view raw text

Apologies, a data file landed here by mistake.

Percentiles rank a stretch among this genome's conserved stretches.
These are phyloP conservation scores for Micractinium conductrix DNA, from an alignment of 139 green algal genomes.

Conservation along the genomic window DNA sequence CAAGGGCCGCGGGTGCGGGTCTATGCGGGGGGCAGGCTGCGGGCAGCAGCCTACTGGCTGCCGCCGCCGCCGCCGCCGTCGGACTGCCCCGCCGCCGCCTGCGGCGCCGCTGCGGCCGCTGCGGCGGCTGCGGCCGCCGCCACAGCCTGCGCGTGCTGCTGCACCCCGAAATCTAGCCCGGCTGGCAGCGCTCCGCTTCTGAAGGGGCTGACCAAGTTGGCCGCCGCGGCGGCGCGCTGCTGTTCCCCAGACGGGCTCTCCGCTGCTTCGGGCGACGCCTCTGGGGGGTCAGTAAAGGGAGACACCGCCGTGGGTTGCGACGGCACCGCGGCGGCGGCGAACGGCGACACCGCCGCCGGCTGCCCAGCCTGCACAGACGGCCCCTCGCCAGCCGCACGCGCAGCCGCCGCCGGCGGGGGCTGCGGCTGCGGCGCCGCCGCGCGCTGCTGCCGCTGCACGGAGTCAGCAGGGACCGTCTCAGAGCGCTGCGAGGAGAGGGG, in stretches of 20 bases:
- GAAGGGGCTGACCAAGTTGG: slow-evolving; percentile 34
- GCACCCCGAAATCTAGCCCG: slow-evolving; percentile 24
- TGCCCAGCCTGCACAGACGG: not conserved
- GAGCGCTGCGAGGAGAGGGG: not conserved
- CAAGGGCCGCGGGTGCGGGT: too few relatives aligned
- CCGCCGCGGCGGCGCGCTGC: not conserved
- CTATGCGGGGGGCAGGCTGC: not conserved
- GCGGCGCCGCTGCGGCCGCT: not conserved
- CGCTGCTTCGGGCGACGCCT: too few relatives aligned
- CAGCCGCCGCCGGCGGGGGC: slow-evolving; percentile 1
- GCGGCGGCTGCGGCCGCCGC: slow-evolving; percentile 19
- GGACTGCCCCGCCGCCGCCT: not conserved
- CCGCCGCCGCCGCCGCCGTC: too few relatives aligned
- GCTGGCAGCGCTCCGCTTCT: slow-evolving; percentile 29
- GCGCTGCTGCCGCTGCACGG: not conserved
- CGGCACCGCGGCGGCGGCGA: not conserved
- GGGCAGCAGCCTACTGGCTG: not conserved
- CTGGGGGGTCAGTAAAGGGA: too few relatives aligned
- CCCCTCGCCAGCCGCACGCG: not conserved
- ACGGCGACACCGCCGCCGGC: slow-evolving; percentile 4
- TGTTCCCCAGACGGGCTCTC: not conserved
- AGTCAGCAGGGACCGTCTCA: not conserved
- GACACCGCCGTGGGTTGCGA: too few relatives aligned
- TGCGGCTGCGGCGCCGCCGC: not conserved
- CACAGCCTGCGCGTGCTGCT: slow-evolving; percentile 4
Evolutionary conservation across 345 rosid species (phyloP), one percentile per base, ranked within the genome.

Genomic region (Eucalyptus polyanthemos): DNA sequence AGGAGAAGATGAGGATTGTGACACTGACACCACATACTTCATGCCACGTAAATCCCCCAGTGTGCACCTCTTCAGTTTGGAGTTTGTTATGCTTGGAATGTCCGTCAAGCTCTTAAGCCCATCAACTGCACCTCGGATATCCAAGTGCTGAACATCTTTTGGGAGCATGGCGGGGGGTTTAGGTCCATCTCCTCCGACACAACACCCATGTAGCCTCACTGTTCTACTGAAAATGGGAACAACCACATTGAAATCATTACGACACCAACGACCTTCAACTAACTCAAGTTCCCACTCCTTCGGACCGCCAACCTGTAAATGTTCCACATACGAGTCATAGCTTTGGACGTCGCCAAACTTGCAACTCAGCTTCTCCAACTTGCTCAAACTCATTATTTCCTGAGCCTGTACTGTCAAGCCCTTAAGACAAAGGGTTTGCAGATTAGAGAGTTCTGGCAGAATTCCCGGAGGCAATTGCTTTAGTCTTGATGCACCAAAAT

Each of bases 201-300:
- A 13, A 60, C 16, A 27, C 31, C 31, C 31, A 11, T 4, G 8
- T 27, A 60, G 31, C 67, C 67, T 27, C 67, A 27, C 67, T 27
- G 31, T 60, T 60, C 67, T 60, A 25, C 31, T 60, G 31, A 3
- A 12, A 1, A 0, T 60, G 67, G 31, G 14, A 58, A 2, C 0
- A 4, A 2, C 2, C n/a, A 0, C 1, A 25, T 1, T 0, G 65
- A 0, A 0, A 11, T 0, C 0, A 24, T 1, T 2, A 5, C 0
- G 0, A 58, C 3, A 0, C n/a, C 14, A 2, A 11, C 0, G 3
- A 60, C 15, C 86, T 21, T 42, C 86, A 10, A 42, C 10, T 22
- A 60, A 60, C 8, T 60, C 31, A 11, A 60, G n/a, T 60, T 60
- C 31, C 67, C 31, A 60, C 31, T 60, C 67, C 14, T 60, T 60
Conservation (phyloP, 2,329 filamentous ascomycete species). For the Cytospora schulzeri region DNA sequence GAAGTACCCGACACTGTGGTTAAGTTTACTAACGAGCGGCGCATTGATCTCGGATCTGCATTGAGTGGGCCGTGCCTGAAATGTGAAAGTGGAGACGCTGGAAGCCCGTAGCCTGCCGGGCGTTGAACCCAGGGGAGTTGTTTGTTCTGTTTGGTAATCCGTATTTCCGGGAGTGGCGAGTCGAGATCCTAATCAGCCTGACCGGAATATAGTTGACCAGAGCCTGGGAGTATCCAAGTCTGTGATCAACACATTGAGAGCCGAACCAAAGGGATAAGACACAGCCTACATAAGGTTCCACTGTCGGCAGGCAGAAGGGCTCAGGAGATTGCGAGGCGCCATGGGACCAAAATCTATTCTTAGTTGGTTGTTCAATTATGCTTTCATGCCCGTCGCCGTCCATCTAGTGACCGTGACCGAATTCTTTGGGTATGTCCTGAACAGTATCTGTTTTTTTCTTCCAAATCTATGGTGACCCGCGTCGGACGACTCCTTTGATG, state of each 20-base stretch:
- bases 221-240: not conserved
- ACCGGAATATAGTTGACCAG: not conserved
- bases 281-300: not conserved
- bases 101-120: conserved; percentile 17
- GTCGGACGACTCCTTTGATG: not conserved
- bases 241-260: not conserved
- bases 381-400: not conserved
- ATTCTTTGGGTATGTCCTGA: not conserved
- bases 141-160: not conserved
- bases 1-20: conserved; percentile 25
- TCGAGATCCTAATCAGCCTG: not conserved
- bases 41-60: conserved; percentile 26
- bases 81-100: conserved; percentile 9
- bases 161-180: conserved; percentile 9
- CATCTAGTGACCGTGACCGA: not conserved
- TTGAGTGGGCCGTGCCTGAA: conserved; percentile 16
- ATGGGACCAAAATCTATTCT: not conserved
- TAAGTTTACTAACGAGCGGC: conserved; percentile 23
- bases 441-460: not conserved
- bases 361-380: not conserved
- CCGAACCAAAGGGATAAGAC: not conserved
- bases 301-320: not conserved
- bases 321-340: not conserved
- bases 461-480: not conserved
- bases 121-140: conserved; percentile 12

► JOHNNY LINDELL — The New York Yankees outfielder, who is known to be on the trading block, may come to the •White Sox in the event the South Siders fail to get Dick Wakefield from the j Yanks. Commissioner Happy Chandler ! is expected to render a decision in the j Wakefield case shortly. Nagy Seems Big-Leaguer For Certain This Time i ■ Senators Hurler Has Beaten Yankees Twice This Season By BOB SERLING United Press Sports Writer WASHINGTON, p. C, May 10.— Courage, control and a curve hoisted 30-year-old Steve Nagy to the stature of a major league pitcher today — and that gave the Washington Senators two. Actually, of course, the Senators carry more on their roster. But this much-maligned baseball team has been pooh-poohed as a minor league collection except in a couple of instances. Ray Scarborough is one — arid now Nagy is another. His record to date is two games won and one lost, still far from the coveted 20 victories. But hes beaten the vaunted New York Yankees twice, and that carries a lot of weight in the nations capital. The first time he pitched against the Yankees was April 22. His infield fell apart and blew a five-run lead, but Nagy kept his temper, hitched up his trousers, chewed j his gum a little faster and tortured the Yankees the rest of the way for a 7 to 6 win. Then last week he beaflhe New Yorkers again, 5 to 4. Not only that, but his in-side-the-park home run broke a 4 to 4 tie in the last of the eighth. Actually, after that homer, Washington manager Bucky Harris didnt think Steve had the energy to pitch in the ninth. Nagy insisted, however, and held the Yankees scoreless. After the game he confessed he couldnt have broken a pane of glass with what he had. "They were just so anxious to hit," he laughed, "I got away with nothing." His equipment consists of a beautiful curve ball, control andplenty of heart. He couldnt strike out Shirely Temple with his fast ball, but the Yanks say Nagy is one pitcher in baseball who neednt fear throwing a curve on a 3-2 pitch. Nagy had two major league tryouts before, and he flunked both times. Even now the going is not always easy. He was beaten by Detroit last time out, 9 to 6, but his defense gave up five unearned runs in the process. Even with San Francisco last season his 15-14 record was nothing to behold. But manager Harris was piloting San Diego then and saw the big fellow in action. He was Impressed and asked for Nagy as soon as he was signed as manager of the Senators. The price was 0,000. It looked bad at first, Nagy reported for spring training with a sore arm and Harris told him, "Dont throw until you are ready." He didnt come around until two days before the season opened. A quiet fellow who started pitching in high school and Seton Hall College in New Jersey, Nagy is no Joe Page yet. But hes beaten Joe once— and thats a start.